A YouGov poll of 1,293 car owners has revealed that little over half (53%) were aware they could extend their new car warranty when it came to an end.
Commissioned by The Motor Ombudsman, the study also found that the same proportion (53%) would be unable to name the parts of their vehicle that an extended warranty would be likely to pay out for in the event of a failure, such as an engine or radiator.
Drivers in Scotland were the most conversant with the contents of their policy, with over 45% knowing which components would most likely be eligible for repair at no cost to them in the event of a mechanical or electrical problem.
Encouragingly, of those who were aware a warranty could be extended, 79% said they were mindful of the fact that an extended warranty could be made void if they didn’t keep to the terms and conditions of the policy. Again, people living in Scotland were the most familiar with the fact that an extended warranty policy could become invalidated.
Of the car owners who knew a warranty could be contravened by not following their agreement to the letter, 82% were aware that not following the prescribed servicing intervals might prevent them from making a successful claim, with 77% also knowing that modifying a vehicle using non-manufacturer approved accessories could cause the same problem.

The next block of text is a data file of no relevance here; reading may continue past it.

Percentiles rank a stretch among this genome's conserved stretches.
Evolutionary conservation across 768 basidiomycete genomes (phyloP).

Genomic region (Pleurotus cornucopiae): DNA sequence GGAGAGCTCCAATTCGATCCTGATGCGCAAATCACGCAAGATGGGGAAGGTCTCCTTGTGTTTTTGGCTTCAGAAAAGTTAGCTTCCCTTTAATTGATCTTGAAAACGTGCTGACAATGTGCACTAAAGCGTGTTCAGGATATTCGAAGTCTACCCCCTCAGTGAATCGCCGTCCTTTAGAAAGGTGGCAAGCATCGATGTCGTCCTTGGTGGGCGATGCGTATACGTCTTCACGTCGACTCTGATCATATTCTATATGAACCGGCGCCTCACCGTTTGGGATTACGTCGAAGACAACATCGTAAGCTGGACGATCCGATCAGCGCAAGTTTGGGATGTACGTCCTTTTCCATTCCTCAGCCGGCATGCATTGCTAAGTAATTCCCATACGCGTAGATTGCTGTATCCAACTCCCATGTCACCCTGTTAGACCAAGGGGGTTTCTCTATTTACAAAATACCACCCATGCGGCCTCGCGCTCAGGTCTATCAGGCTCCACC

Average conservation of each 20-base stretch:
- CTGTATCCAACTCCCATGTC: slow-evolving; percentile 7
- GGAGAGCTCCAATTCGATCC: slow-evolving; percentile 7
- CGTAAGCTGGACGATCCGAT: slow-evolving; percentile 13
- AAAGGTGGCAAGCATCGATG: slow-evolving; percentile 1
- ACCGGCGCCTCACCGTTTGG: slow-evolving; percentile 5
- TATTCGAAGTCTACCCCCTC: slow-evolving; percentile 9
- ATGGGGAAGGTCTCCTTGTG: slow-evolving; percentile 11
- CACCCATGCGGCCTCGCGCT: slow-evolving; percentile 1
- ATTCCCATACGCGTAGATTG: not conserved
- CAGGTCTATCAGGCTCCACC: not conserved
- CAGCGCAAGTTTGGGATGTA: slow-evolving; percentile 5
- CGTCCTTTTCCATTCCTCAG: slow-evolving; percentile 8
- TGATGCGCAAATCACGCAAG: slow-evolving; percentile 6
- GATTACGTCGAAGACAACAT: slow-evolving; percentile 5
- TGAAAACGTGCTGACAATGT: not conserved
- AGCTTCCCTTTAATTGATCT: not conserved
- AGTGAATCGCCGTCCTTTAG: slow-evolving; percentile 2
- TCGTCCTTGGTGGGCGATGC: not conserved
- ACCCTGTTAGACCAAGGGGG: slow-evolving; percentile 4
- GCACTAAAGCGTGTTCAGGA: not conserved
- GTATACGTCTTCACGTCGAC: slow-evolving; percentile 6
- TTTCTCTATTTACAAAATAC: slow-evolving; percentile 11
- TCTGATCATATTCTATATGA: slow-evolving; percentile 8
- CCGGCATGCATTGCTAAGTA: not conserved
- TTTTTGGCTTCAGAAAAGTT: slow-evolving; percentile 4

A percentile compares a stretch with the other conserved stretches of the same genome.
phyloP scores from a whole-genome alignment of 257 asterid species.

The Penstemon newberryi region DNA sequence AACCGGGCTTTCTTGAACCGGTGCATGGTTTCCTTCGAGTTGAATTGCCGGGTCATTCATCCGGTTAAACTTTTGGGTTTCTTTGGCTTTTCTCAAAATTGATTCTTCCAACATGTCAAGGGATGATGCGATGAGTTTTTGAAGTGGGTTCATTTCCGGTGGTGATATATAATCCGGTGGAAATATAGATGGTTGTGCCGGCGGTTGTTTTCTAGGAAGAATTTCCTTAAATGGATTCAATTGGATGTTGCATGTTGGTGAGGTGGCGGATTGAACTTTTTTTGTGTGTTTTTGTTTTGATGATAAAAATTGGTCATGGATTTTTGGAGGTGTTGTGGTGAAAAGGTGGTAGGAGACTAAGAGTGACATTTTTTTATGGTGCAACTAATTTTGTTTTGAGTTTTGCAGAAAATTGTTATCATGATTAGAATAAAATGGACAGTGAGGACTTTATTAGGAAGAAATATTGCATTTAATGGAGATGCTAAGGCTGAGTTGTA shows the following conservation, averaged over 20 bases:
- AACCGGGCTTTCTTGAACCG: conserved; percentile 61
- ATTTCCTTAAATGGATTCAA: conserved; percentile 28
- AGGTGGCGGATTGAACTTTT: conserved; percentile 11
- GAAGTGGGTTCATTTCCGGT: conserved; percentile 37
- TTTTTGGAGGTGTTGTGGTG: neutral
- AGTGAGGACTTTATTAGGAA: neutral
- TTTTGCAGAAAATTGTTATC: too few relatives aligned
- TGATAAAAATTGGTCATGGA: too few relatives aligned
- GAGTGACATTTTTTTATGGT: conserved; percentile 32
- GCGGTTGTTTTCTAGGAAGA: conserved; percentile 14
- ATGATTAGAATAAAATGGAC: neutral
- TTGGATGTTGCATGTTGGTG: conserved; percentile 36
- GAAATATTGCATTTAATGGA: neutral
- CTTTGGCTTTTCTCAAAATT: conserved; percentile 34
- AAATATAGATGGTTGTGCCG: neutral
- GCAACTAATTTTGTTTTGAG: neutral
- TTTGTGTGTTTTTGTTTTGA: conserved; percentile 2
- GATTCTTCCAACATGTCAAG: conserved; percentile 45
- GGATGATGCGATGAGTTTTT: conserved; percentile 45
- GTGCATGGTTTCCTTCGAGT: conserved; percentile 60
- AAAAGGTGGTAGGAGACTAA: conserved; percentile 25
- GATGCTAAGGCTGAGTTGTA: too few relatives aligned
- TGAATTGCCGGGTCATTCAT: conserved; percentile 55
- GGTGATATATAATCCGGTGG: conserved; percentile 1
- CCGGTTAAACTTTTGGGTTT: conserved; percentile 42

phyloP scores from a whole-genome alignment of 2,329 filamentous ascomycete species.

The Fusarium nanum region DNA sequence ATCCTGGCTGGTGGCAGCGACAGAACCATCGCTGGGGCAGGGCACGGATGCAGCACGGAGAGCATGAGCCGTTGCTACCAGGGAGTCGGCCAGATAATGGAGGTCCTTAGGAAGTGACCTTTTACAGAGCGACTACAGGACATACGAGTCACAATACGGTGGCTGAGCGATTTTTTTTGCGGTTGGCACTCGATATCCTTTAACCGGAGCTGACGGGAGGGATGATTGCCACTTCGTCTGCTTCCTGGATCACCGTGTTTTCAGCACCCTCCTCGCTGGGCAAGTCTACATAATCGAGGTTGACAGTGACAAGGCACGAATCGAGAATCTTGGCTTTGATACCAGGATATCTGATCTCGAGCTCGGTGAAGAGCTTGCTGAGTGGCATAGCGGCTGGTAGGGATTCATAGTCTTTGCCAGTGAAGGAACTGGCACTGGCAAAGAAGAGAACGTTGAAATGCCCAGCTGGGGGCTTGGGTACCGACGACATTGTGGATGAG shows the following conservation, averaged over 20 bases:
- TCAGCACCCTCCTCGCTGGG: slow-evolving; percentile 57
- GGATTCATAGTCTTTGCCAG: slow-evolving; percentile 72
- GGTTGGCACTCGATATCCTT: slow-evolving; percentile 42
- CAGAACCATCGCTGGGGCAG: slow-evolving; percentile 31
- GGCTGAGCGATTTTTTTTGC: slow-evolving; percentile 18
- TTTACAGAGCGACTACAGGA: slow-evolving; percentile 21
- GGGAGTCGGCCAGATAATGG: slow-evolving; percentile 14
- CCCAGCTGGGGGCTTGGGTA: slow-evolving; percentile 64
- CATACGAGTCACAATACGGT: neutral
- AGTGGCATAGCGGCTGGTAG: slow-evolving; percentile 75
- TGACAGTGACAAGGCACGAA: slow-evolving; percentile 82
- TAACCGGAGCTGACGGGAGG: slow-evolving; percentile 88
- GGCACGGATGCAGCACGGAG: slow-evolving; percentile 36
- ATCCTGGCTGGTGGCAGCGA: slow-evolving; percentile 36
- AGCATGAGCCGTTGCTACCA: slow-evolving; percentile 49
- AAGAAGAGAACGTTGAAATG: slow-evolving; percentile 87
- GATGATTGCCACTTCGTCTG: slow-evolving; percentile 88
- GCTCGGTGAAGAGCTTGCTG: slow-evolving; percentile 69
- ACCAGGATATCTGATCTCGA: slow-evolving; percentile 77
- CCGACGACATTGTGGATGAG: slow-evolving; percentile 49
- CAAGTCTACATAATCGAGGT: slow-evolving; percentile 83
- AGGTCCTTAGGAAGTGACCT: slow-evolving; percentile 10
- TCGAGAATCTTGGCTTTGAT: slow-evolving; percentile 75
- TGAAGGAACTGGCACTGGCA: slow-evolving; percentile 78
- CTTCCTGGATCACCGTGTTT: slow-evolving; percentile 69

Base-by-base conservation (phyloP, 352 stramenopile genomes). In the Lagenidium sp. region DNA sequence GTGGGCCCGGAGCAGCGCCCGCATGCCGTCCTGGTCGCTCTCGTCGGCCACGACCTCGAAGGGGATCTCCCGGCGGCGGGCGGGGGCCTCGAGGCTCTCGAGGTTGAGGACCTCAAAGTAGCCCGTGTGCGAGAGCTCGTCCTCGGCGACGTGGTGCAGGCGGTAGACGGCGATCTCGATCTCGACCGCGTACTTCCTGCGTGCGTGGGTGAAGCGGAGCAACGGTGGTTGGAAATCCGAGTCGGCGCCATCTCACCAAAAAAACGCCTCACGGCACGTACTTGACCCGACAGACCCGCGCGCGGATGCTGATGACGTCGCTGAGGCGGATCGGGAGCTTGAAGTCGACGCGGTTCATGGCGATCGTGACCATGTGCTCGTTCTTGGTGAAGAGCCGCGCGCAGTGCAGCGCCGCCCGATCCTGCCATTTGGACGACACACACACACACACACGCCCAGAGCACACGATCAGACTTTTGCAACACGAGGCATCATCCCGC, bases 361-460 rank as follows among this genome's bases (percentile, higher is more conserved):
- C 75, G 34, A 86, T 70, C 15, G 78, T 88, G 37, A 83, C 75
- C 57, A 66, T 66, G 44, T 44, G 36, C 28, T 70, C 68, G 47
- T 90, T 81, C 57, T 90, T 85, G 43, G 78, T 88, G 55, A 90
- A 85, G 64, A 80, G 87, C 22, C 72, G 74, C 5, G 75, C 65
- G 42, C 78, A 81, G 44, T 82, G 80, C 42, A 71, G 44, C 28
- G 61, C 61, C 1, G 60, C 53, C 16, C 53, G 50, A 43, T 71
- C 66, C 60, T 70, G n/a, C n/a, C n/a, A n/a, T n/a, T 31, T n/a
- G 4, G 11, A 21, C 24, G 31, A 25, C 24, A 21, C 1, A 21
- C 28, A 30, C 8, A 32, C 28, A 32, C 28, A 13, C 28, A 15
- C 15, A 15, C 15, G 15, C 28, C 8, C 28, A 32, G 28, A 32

“As with any legal agreement, a warranty policy must be read carefully and in its entirety to ensure they are clear as to the level of cover being provided, as well as any exclusions such as wear and tear items,” Bill Fennell, Chief Ombudsman and Managing Director of The Motor Ombudsman, explained. “Both this study, and some of the cases we have worked on in relation to our New Car and Vehicle Warranty Products Codes of Practice, have highlighted an element of misunderstanding among consumers as to the availability of extended warranties, their purpose, and the protection that they provide.”
The number of new cars sold in the UK reached close to 2.7 million in 2016, an all-time high, and more than 500,000 of these vehicles were registered in March of that year. Many of these initial three-year vehicle manufacturer warranties will now be starting to expire, leaving thousands of motorists to decide how and if to continue to protect themselves against potentially costly repair bills, or risk being out of pocket.